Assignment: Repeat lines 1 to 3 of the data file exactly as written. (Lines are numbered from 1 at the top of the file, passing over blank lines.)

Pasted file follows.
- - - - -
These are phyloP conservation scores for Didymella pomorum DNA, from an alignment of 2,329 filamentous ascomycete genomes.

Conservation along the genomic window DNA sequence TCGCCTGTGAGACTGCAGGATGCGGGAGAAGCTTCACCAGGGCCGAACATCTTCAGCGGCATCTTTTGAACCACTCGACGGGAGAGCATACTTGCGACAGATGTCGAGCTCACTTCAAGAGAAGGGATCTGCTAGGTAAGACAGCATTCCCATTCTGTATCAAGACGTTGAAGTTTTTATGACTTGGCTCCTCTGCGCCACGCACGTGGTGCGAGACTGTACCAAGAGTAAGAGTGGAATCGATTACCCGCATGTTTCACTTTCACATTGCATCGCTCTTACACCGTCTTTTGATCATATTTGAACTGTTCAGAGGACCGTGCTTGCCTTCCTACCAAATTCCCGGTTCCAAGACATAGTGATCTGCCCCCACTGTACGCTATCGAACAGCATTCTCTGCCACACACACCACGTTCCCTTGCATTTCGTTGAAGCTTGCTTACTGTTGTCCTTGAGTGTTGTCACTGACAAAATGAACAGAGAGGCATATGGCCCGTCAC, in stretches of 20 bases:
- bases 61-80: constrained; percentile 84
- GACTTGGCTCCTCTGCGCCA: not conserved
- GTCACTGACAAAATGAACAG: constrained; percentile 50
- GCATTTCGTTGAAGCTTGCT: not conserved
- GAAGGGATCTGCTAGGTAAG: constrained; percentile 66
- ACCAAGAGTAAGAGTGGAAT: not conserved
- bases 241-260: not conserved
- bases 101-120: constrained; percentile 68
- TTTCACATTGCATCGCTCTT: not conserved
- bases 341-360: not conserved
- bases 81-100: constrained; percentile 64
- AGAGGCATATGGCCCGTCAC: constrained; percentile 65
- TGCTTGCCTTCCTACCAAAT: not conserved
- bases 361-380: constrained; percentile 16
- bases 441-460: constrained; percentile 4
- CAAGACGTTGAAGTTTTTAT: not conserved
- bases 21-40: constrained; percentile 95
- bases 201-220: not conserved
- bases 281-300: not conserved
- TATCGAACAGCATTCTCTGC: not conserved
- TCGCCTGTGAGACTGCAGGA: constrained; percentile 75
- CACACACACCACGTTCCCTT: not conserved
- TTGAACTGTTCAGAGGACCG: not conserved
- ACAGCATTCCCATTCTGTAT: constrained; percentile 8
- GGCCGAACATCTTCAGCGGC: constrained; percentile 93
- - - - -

These are phyloP conservation scores for Didymella pomorum DNA, from an alignment of 2,329 filamentous ascomycete genomes.

Conservation along the genomic window DNA sequence TCGCCTGTGAGACTGCAGGATGCGGGAGAAGCTTCACCAGGGCCGAACATCTTCAGCGGCATCTTTTGAACCACTCGACGGGAGAGCATACTTGCGACAGATGTCGAGCTCACTTCAAGAGAAGGGATCTGCTAGGTAAGACAGCATTCCCATTCTGTATCAAGACGTTGAAGTTTTTATGACTTGGCTCCTCTGCGCCACGCACGTGGTGCGAGACTGTACCAAGAGTAAGAGTGGAATCGATTACCCGCATGTTTCACTTTCACATTGCATCGCTCTTACACCGTCTTTTGATCATATTTGAACTGTTCAGAGGACCGTGCTTGCCTTCCTACCAAATTCCCGGTTCCAAGACATAGTGATCTGCCCCCACTGTACGCTATCGAACAGCATTCTCTGCCACACACACCACGTTCCCTTGCATTTCGTTGAAGCTTGCTTACTGTTGTCCTTGAGTGTTGTCACTGACAAAATGAACAGAGAGGCATATGGCCCGTCAC, in stretches of 20 bases:
- bases 61-80: constrained; percentile 84